For the pickled relish, color is not restrained. It is almost certainly a riot of colors: light green, white, dark green, red, even purple. Once all the vegetables for chow-chow have been chopped, my family’s recipe adds salt to the mixture and lets it sit overnight. While it’s true after the chopping a lot of the work has been done, before we cook and seal the mixture, we let it rest overnight to soften slightly.

Sometimes with a painting I am satisfied early on, but inevitably if I rush, I will be dissatisfied with the final piece. I will have this nagging feeling that something is left out or could have been better.  I have learned: It never hurts to let art rests as well.

Chow-Chow (Part I)

When I was young both of my grandmothers made chow-chow in the early fall. That was when here in the South they were harvesting the first cabbage and pulling up the peppers and tomato plants. Both grandmothers made a similar relish called Chow-Chow that my father loved.

My father’s mother died when I was seven, but I was fortunate to be able to watch my other grandmother cook. Having grown up terribly poor and having survived the Depression, she and her sisters, made pickles from almost everything imaginable: peaches, pears, apples, watermelon rind, cucumbers, green beans, cabbage, green tomatoes, onions and peppers. What my grandfather didn’t grow in a garden, she got from her family who lived in the country.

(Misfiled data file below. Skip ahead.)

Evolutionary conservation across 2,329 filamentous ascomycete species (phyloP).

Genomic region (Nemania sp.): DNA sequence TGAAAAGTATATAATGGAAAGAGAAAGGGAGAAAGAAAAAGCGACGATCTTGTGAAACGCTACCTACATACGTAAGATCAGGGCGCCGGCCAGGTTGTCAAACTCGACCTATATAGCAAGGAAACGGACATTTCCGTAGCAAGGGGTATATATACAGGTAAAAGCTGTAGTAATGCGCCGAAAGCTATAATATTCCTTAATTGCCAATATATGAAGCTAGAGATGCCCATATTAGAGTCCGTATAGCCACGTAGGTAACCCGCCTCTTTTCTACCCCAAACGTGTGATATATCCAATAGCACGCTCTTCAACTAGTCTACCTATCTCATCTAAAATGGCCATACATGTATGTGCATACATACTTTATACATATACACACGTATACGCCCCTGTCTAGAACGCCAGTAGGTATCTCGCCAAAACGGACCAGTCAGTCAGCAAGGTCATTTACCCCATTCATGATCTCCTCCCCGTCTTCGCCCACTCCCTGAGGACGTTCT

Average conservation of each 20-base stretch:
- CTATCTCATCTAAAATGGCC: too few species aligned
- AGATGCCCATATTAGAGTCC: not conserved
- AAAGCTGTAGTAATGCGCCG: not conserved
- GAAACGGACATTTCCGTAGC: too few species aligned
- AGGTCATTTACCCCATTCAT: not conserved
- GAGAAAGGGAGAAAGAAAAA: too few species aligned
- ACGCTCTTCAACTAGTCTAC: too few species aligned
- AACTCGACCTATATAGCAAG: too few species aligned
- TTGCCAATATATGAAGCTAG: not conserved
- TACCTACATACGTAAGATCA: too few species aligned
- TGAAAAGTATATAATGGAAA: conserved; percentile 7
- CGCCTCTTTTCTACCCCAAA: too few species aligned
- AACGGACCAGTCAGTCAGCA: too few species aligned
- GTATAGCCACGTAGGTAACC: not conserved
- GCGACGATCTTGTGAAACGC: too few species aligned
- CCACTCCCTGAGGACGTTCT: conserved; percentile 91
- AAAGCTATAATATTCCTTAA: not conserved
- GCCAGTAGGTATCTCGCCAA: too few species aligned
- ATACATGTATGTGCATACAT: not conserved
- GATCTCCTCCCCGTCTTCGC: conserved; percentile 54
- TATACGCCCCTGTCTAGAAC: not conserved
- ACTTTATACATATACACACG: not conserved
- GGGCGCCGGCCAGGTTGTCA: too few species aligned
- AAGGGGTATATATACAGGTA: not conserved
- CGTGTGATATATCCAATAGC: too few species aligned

Using and Saving What You Have

I hadn’t thought about this pickled wonder in years because the squirrels typically eat all our tomatoes, but this year we got a few tomatoes and had a lot of green ones hanging when the temperature began to drop. That bit of luck and watching an episode of Vivian Howard’s “Somewhere South” (https://www.somewheresouthtv.com/) inspired me to can a few jars of this relish for the winter. Looking through my mother’s recipe box I found recipe that though unlabeled was clearly chow-chow. Of course, I set about changing it to my liking.

Howard noted in her episode that chow-chow or some version is made in many different countries, and that likely, it is about using and saving what you have. Whatever the pickled relish is called, it is colorful and flavorful, sometimes with a bit of bite. What struck me while I was making the concoction was that the process was similar to making art.

The “Gathering”

Not every artist does this first part of the process the same way. Some almost immediately begin painting. But for me, in this stage, there are no art materials. Those comes later.

What happens here is a gathering of ideas that will eventually mesh into something wonderful, but they must first be explored one at time as if you’re judging for ripeness, taste, or quality.